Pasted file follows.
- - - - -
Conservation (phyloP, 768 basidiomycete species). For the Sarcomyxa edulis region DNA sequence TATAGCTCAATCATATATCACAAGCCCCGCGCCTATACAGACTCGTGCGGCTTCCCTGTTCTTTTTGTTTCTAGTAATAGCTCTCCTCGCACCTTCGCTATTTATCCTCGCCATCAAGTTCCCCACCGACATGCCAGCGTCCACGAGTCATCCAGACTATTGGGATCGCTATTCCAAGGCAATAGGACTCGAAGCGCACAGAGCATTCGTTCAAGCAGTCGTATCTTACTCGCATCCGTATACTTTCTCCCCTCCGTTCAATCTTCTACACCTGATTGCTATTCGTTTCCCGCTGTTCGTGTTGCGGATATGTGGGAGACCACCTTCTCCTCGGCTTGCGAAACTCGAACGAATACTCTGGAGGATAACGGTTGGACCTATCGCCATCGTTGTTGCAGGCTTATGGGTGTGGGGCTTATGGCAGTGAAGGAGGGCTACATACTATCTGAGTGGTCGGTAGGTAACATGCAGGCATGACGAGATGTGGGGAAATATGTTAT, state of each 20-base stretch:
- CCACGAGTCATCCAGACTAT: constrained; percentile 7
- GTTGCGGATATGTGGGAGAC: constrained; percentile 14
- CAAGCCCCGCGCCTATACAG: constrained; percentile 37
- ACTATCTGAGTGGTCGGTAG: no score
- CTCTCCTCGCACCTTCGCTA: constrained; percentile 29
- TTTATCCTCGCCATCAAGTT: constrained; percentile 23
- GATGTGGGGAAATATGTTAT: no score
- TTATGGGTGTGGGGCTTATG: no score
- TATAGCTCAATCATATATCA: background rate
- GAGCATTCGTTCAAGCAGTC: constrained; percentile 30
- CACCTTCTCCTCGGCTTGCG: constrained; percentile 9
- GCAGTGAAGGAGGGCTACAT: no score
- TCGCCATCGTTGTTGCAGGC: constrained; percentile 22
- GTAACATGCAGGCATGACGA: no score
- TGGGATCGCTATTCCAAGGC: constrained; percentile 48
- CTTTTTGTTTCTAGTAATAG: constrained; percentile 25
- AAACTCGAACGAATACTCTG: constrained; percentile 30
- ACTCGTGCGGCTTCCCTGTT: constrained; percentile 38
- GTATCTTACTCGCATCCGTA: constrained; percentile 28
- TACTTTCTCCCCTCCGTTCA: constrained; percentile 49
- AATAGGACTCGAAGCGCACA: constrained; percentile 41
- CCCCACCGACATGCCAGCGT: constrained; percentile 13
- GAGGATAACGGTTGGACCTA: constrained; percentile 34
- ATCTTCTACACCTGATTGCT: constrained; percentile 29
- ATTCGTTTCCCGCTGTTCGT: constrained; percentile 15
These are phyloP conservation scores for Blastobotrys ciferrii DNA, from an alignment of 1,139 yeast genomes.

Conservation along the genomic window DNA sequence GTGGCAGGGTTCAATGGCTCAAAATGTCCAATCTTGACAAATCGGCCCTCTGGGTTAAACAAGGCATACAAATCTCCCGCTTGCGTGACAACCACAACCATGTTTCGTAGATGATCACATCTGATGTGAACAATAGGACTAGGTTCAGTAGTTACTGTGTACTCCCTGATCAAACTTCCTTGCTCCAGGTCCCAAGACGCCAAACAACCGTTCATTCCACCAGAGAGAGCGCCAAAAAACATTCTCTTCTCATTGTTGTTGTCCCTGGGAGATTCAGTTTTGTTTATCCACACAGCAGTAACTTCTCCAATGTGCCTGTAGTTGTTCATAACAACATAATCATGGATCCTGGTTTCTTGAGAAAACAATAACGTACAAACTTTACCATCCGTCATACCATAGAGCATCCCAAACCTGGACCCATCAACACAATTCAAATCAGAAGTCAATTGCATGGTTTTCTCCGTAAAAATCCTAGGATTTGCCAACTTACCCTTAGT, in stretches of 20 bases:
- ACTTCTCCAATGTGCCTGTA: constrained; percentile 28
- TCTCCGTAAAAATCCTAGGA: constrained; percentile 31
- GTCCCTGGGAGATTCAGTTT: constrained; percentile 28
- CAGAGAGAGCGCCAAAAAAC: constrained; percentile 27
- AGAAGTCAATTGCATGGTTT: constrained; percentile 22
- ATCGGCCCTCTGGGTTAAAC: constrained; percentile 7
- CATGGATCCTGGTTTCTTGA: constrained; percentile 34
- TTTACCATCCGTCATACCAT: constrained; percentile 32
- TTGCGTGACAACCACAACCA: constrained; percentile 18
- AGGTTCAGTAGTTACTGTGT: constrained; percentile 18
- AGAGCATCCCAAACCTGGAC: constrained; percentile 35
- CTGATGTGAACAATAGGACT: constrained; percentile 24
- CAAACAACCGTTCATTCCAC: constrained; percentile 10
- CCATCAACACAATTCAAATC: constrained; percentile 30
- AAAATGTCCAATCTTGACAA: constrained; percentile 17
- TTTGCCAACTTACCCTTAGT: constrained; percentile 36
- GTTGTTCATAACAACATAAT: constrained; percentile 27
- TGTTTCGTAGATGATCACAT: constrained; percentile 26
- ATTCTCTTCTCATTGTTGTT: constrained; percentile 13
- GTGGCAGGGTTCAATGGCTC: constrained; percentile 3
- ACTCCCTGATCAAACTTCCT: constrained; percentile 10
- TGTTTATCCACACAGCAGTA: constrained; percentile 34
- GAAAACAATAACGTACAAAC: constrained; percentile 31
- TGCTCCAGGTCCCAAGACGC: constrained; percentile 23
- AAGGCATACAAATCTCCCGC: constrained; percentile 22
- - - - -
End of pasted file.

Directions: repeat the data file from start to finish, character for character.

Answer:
Conservation (phyloP, 768 basidiomycete species). For the Sarcomyxa edulis region DNA sequence TATAGCTCAATCATATATCACAAGCCCCGCGCCTATACAGACTCGTGCGGCTTCCCTGTTCTTTTTGTTTCTAGTAATAGCTCTCCTCGCACCTTCGCTATTTATCCTCGCCATCAAGTTCCCCACCGACATGCCAGCGTCCACGAGTCATCCAGACTATTGGGATCGCTATTCCAAGGCAATAGGACTCGAAGCGCACAGAGCATTCGTTCAAGCAGTCGTATCTTACTCGCATCCGTATACTTTCTCCCCTCCGTTCAATCTTCTACACCTGATTGCTATTCGTTTCCCGCTGTTCGTGTTGCGGATATGTGGGAGACCACCTTCTCCTCGGCTTGCGAAACTCGAACGAATACTCTGGAGGATAACGGTTGGACCTATCGCCATCGTTGTTGCAGGCTTATGGGTGTGGGGCTTATGGCAGTGAAGGAGGGCTACATACTATCTGAGTGGTCGGTAGGTAACATGCAGGCATGACGAGATGTGGGGAAATATGTTAT, state of each 20-base stretch:
- CCACGAGTCATCCAGACTAT: constrained; percentile 7
- GTTGCGGATATGTGGGAGAC: constrained; percentile 14
- CAAGCCCCGCGCCTATACAG: constrained; percentile 37
- ACTATCTGAGTGGTCGGTAG: no score
- CTCTCCTCGCACCTTCGCTA: constrained; percentile 29
- TTTATCCTCGCCATCAAGTT: constrained; percentile 23
- GATGTGGGGAAATATGTTAT: no score
- TTATGGGTGTGGGGCTTATG: no score
- TATAGCTCAATCATATATCA: background rate
- GAGCATTCGTTCAAGCAGTC: constrained; percentile 30
- CACCTTCTCCTCGGCTTGCG: constrained; percentile 9
- GCAGTGAAGGAGGGCTACAT: no score
- TCGCCATCGTTGTTGCAGGC: constrained; percentile 22
- GTAACATGCAGGCATGACGA: no score
- TGGGATCGCTATTCCAAGGC: constrained; percentile 48
- CTTTTTGTTTCTAGTAATAG: constrained; percentile 25
- AAACTCGAACGAATACTCTG: constrained; percentile 30
- ACTCGTGCGGCTTCCCTGTT: constrained; percentile 38
- GTATCTTACTCGCATCCGTA: constrained; percentile 28
- TACTTTCTCCCCTCCGTTCA: constrained; percentile 49
- AATAGGACTCGAAGCGCACA: constrained; percentile 41
- CCCCACCGACATGCCAGCGT: constrained; percentile 13
- GAGGATAACGGTTGGACCTA: constrained; percentile 34
- ATCTTCTACACCTGATTGCT: constrained; percentile 29
- ATTCGTTTCCCGCTGTTCGT: constrained; percentile 15
These are phyloP conservation scores for Blastobotrys ciferrii DNA, from an alignment of 1,139 yeast genomes.

Conservation along the genomic window DNA sequence GTGGCAGGGTTCAATGGCTCAAAATGTCCAATCTTGACAAATCGGCCCTCTGGGTTAAACAAGGCATACAAATCTCCCGCTTGCGTGACAACCACAACCATGTTTCGTAGATGATCACATCTGATGTGAACAATAGGACTAGGTTCAGTAGTTACTGTGTACTCCCTGATCAAACTTCCTTGCTCCAGGTCCCAAGACGCCAAACAACCGTTCATTCCACCAGAGAGAGCGCCAAAAAACATTCTCTTCTCATTGTTGTTGTCCCTGGGAGATTCAGTTTTGTTTATCCACACAGCAGTAACTTCTCCAATGTGCCTGTAGTTGTTCATAACAACATAATCATGGATCCTGGTTTCTTGAGAAAACAATAACGTACAAACTTTACCATCCGTCATACCATAGAGCATCCCAAACCTGGACCCATCAACACAATTCAAATCAGAAGTCAATTGCATGGTTTTCTCCGTAAAAATCCTAGGATTTGCCAACTTACCCTTAGT, in stretches of 20 bases:
- ACTTCTCCAATGTGCCTGTA: constrained; percentile 28
- TCTCCGTAAAAATCCTAGGA: constrained; percentile 31
- GTCCCTGGGAGATTCAGTTT: constrained; percentile 28
- CAGAGAGAGCGCCAAAAAAC: constrained; percentile 27
- AGAAGTCAATTGCATGGTTT: constrained; percentile 22
- ATCGGCCCTCTGGGTTAAAC: constrained; percentile 7
- CATGGATCCTGGTTTCTTGA: constrained; percentile 34
- TTTACCATCCGTCATACCAT: constrained; percentile 32
- TTGCGTGACAACCACAACCA: constrained; percentile 18
- AGGTTCAGTAGTTACTGTGT: constrained; percentile 18
- AGAGCATCCCAAACCTGGAC: constrained; percentile 35
- CTGATGTGAACAATAGGACT: constrained; percentile 24
- CAAACAACCGTTCATTCCAC: constrained; percentile 10
- CCATCAACACAATTCAAATC: constrained; percentile 30
- AAAATGTCCAATCTTGACAA: constrained; percentile 17
- TTTGCCAACTTACCCTTAGT: constrained; percentile 36
- GTTGTTCATAACAACATAAT: constrained; percentile 27
- TGTTTCGTAGATGATCACAT: constrained; percentile 26
- ATTCTCTTCTCATTGTTGTT: constrained; percentile 13
- GTGGCAGGGTTCAATGGCTC: constrained; percentile 3
- ACTCCCTGATCAAACTTCCT: constrained; percentile 10
- TGTTTATCCACACAGCAGTA: constrained; percentile 34
- GAAAACAATAACGTACAAAC: constrained; percentile 31
- TGCTCCAGGTCCCAAGACGC: constrained; percentile 23
- AAGGCATACAAATCTCCCGC: constrained; percentile 22